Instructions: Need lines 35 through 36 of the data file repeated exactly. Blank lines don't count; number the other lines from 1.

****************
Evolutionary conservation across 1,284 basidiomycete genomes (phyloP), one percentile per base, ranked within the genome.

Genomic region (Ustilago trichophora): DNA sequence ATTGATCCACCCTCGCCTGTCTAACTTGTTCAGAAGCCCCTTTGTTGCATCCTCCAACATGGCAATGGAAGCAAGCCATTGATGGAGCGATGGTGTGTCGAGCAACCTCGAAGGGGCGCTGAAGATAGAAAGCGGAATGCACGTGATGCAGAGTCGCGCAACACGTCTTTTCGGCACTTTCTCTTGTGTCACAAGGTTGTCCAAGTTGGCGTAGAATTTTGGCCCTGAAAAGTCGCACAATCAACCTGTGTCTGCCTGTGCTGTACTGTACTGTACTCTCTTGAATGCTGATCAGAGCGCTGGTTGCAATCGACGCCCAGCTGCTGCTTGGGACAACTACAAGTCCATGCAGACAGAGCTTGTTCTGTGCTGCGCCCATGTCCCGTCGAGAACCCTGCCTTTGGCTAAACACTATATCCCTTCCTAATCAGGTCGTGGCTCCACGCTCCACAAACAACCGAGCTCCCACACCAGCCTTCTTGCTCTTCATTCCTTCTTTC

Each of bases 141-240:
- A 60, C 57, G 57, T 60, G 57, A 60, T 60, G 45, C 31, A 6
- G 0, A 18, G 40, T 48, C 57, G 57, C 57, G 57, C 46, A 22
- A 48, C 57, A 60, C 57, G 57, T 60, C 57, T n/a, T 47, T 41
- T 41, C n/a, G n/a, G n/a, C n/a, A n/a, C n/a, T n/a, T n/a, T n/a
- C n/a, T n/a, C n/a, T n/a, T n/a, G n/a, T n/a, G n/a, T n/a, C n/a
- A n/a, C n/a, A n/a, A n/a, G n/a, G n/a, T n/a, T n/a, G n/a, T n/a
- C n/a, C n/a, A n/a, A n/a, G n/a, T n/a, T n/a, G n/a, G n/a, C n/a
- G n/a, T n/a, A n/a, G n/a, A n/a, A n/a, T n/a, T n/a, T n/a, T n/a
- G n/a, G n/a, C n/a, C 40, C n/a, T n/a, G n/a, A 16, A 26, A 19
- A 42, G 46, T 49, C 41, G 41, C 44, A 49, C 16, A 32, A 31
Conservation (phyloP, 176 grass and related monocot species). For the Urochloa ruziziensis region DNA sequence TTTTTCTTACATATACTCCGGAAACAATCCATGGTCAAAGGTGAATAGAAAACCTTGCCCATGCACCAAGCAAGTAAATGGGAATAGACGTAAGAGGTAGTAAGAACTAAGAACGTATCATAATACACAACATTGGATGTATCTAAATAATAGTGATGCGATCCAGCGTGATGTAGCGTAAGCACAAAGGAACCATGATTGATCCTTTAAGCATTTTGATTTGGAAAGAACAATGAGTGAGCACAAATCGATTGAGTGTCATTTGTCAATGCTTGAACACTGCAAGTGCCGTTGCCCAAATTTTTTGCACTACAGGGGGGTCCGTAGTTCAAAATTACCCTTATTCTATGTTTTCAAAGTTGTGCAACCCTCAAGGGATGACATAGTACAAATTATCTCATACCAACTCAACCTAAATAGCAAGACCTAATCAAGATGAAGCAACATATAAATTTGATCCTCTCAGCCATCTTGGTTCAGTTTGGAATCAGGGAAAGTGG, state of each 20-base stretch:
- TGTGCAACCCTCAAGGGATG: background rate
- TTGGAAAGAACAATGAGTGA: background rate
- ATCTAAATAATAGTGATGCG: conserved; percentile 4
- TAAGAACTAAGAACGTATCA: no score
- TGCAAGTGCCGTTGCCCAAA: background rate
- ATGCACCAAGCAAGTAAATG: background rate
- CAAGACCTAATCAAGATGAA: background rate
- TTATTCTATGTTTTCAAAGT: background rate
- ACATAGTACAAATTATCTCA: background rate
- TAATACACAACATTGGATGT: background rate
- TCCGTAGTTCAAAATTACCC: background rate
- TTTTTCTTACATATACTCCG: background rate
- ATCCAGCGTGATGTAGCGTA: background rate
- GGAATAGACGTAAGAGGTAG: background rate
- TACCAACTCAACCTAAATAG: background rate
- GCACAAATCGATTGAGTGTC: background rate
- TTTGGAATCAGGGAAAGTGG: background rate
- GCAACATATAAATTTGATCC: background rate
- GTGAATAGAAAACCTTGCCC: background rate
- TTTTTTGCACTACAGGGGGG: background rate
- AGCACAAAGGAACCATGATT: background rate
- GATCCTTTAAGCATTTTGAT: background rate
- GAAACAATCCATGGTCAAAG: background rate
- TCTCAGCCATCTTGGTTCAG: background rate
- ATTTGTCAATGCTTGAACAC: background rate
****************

- AGCACAAAGGAACCATGATT: background rate
- GATCCTTTAAGCATTTTGAT: background rate